Time spent on a luxury machine such as the Belize 54 is as much an outdoors experience — maybe more so — than it is an indoor one.
A lot of attention has been devoted to making the most of that experience.
A huge sunpad sprawls along the centreline of the forward deck, drink holders and music controls right alongside.
Going aft, the swim platform’s centre section raises and lowers hydraulically (its teak decking standard, by the way).
This grants easy access to the transom’s electric ‘garage’ door and space for a three-metre tender and outboard that can be easily loaded by the built-in electric winch.
Above the garage, there’s another hatch that lifts to reveal the electric BBQ and sink, with helpful LED lighting in the raised hood overhead.
Backed up to that, in the cockpit is a rear lounge with good storage under, and a folding, multi-use hi-lo table.
More storage again (you can’t have too much) is provided by the wet bar with fridge and icemaker console and its adjacent mezzanine seat (replaced with the stair ladder on the 54 Flybridge).
To the port side, an unusual, and most welcome feature: a cosy corner breakfast bar with folding stools.
By sunset, of course, it serves nicely as an ideal spot for drinking in the view.
The sense of any classical or retro references quickly disappear when we examine the technical side of the 54.
There’s nothing at all nostalgic or backward-glancing about resin-infused composite construction, double vinylester outer skin, or watertight, stepped collision bulkhead and independent foam-filled hull compartments. Or a deck both screwed and glued to the hull, with the final seam girded by a full-perimeter 60mm 316 stainless steel rub rail.
About the only backward-looking aspect in the engineering department is the twin aft-facing Cummins Zeus 3000 bronze pod drives, with through-hub underwater exhausts and very advanced lightweight, immensely strong carbon fibre driveshafts to reduce weight and horsepower loss.
Delivering all the 600 horsepower available are twin, highly-evolved Cummins QSC, 6-cylinder turbocharged diesels.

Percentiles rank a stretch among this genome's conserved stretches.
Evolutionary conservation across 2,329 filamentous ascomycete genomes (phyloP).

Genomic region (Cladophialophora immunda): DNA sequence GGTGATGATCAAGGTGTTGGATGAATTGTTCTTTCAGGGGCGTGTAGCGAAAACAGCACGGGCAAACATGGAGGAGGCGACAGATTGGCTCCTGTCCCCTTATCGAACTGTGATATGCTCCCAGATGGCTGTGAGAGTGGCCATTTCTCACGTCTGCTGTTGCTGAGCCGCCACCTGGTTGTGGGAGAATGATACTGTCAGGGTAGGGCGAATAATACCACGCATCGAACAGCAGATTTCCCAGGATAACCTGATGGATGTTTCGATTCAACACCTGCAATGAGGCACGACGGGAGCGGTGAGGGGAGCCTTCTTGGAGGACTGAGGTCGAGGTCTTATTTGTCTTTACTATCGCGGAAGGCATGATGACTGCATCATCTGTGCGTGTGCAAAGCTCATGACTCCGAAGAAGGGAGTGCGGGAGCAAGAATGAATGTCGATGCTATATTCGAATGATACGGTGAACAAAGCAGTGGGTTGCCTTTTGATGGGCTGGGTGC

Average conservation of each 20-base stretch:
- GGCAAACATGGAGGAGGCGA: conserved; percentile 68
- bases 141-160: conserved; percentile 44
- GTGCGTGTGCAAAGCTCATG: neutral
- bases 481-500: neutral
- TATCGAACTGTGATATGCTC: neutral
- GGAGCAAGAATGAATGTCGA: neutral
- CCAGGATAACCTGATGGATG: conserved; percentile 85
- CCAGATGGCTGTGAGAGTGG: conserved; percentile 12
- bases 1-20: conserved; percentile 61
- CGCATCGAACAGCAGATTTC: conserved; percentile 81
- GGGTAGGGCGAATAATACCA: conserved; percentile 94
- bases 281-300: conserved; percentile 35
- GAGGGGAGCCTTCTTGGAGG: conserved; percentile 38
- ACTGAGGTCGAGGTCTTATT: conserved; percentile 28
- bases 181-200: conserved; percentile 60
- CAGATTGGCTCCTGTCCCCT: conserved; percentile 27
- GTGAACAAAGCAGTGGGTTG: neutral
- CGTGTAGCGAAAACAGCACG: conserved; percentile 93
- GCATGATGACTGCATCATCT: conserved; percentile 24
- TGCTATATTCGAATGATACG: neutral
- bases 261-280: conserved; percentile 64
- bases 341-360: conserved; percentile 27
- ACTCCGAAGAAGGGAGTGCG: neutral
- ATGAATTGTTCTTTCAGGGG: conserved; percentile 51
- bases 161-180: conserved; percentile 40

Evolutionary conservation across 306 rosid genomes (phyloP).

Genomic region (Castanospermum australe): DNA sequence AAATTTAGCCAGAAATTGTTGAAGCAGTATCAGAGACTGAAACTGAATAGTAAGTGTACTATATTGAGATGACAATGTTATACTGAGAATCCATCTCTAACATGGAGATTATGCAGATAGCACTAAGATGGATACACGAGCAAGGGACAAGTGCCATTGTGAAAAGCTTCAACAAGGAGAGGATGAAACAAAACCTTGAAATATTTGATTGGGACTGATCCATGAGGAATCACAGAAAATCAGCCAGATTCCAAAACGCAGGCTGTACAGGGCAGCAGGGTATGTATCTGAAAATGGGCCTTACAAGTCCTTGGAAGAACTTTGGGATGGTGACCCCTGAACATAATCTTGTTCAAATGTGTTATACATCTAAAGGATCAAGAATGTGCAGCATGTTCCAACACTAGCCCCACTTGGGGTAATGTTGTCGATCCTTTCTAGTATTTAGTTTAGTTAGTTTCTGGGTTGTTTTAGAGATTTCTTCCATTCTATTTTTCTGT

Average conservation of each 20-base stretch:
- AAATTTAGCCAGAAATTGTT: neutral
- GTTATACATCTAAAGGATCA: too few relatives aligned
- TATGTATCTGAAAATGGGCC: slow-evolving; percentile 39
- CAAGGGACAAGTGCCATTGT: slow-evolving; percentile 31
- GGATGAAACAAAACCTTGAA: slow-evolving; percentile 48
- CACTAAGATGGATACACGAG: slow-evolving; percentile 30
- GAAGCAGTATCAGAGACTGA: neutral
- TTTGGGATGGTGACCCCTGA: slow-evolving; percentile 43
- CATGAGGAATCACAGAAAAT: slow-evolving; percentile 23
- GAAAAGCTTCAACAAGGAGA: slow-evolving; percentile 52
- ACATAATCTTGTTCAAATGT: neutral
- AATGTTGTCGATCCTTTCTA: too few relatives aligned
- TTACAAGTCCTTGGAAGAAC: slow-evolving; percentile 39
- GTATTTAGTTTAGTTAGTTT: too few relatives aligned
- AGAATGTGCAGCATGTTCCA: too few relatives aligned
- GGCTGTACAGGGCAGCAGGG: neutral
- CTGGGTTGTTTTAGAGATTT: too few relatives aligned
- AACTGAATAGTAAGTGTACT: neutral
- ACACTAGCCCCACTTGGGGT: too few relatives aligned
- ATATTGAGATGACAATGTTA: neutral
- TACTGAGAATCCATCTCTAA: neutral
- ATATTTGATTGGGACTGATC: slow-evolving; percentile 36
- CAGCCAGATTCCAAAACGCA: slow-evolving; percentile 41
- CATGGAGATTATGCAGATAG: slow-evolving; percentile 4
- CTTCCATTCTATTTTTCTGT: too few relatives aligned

Mated to the highly-refined hull, you can look forward to a top speed of around 30 knots, a 25 knots cruise and a comfortable range, at 22 knots, of 400 nm, still leaving a safety margin of 10% reserve fuel.
Boating’s learned a lot in the many decades since the golden age of wood.
Like anti-vibration engine mountings on two-pack, white epoxy-coated I-beams.
And double layers of acoustic and thermal lagging that swathe the engine room — even on the ceiling — all faced with white perforated aluminium insulation panels.
No doubt the old world of analogue needle gauges would find it hard to believe a vessel entirely wired and monitored using BEP CZone digital switching, networked to an 8-inch touchscreen.
Or battery banks providing backups for the backups: four Mastervolt 24v sealed GEL batteries for engines alone, four more for domestic service, and even a dedicated 120AH GEL just for generator starting. As well as two battery chargers; plus an inverter to power the Bose sound system, some three LCD TV’s, and icemaker.
Would the old craftsmen think it overkill to install some four electric bilge pumps, have each ball valve in polished stainless, fit anti-siphon loops, Head Hunter odourless sanitary hoses and double hose clamps on every underwater fitting?
They wouldn’t. Nor do we.
But they might well shake their heads in wonder at the joystick controls for close quarters manoeuvring. To say nothing of Raymarine GPS connected to the Cummins autopilot/skyhook touch pad.